Through our visits to the children and our interest in their general welfare we learned of the unsatisfactory school conditions, and of the absurdity of a compulsory school law when there was no adequate school accommodation for the children. Such knowledge as came to our notice, such effective protest as would illustrate the conditions of our neighborhood, was brought before a suitable public, individuals, or societies especially concerned whenever occasion could be found or made.

The women on the lower floors in the tenement where we lived were employed in the needle trades, and unbearable treatment at the hands of a foreman had moved them and their fellow workers to agitate for trade organization. In the search for some one of their own sex who could speak for them in what they called “better English” they came to us, and that was our first introduction to the protest of the workers which is expressed in Trades-Unionism.

A semi-official recognition by the Board of Health gave us the privilege of inspection of the tenements, and valuable information was thus stored up on the housing problem. The experience thus gained had its share of influence in the general education of the public which later led to the Tenement-House Exhibit; to the appointment of a Tenement-House Commission under Governor Roosevelt, and the final creation of a separate department for the city of New York. One of the members of the settlement took active part in the movement, and was one of the two women on the jury of awards for plans of model tenement-houses. Through her efforts to obtain a legacy that had been bequeathed for a fountain somewhere in the city, the Schiff foundation was erected in the neighborhood of the settlement, and was the strong influence in having an adjacent site selected for a park and public playground, to make place for which no more congested and unsightly rookeries could have been demolished.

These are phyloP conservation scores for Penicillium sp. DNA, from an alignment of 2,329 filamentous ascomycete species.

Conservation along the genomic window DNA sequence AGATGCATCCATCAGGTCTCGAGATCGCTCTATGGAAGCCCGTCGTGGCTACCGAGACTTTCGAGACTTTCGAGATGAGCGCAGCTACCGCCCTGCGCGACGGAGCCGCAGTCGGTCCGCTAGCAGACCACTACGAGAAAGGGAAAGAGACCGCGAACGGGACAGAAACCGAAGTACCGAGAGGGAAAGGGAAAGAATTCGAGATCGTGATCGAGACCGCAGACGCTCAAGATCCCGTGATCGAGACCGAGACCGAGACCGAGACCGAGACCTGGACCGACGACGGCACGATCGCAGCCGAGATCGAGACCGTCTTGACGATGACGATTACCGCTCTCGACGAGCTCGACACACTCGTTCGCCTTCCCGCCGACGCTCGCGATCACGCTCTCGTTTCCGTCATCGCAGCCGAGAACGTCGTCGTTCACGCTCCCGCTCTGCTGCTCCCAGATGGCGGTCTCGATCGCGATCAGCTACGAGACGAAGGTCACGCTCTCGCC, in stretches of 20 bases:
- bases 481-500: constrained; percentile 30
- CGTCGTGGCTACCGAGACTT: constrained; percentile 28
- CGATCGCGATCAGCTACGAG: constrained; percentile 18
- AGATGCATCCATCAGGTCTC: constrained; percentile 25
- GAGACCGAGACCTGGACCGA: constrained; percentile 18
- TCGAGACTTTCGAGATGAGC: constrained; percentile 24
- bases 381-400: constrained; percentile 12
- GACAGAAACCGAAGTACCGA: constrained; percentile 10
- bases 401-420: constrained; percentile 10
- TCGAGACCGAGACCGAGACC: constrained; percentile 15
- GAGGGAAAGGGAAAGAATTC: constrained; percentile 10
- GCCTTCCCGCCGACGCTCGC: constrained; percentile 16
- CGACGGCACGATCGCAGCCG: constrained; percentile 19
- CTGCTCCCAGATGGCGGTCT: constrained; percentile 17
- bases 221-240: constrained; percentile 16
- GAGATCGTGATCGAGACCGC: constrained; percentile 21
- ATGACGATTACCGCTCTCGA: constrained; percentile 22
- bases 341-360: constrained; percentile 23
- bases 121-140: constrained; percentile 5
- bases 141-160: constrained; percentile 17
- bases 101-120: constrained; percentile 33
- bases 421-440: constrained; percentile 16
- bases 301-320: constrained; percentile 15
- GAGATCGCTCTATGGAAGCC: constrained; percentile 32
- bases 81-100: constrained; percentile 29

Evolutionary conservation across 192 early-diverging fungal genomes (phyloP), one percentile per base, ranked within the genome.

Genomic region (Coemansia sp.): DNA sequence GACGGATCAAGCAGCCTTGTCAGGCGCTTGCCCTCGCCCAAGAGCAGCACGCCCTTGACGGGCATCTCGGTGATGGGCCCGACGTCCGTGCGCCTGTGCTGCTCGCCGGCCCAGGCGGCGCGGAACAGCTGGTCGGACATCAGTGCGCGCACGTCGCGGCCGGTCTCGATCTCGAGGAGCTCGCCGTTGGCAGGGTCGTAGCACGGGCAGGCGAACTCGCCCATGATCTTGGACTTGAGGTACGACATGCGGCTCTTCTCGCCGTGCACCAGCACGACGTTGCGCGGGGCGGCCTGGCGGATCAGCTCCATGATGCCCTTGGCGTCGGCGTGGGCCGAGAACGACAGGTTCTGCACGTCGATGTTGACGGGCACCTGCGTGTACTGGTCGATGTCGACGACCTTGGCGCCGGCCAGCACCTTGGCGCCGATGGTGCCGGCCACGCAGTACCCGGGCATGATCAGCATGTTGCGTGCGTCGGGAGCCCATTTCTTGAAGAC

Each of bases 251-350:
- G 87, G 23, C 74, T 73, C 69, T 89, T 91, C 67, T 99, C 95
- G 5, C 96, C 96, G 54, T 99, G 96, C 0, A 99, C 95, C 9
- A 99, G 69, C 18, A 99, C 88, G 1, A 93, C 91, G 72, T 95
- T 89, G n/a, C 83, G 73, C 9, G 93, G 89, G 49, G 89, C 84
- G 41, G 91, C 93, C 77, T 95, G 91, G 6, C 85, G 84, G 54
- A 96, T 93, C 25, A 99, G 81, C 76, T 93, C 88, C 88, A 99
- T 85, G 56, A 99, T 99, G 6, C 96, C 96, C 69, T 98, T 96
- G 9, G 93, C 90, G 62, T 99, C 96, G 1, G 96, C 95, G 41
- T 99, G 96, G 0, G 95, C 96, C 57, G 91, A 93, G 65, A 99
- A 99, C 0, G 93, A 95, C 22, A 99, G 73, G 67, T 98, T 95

The movement for public playgrounds is now well known. They have been valiantly fought for and their need wonderfully told by Mr. Jacob A. Riis, that best friend of, and most lovable fighter for, the children of the poor. His efforts have been assisted by the Nurses’ Settlement for years.

To meet the rightful demand of the children for play, we conducted in our back yards one of the first playgrounds in the city. It was an experimental station, in a way, as well as an enlightenment of the general public, and was instrumental in helping to develop public feeling in the mater. After a time the interests of the residents of the settlement were directed to the “Our Door Recreation League,” share being taken in its executive work, and cooperation given to Mr. Charles B. Stover, the apostle of New York of out-door play places for the children of crowded districts.

The workers of the settlement can look with gratification upon the increasing interest in public-school matters affecting their neighborhood as in part the result of their efforts to bring public attention to the lack of room for the children in the schools, and in other ways to bring the interest of their localities directly to the School Boards. One of the household was for a time a school inspector, but whether in official relationship or not, the members have been frequently consulted by those in authority on the Board of Education.

I have passed over the steps of growth of the settlement, and to understand how it has attained its present status I should go back to that first beginning in the tenement, when it was apparent that not only were the nurses’ services needed for the sick, but that, likewise, their friendly offices were needed as interpreters for bringing to the proper sources the larger and more general matters that affected the life of the people they were in contact with.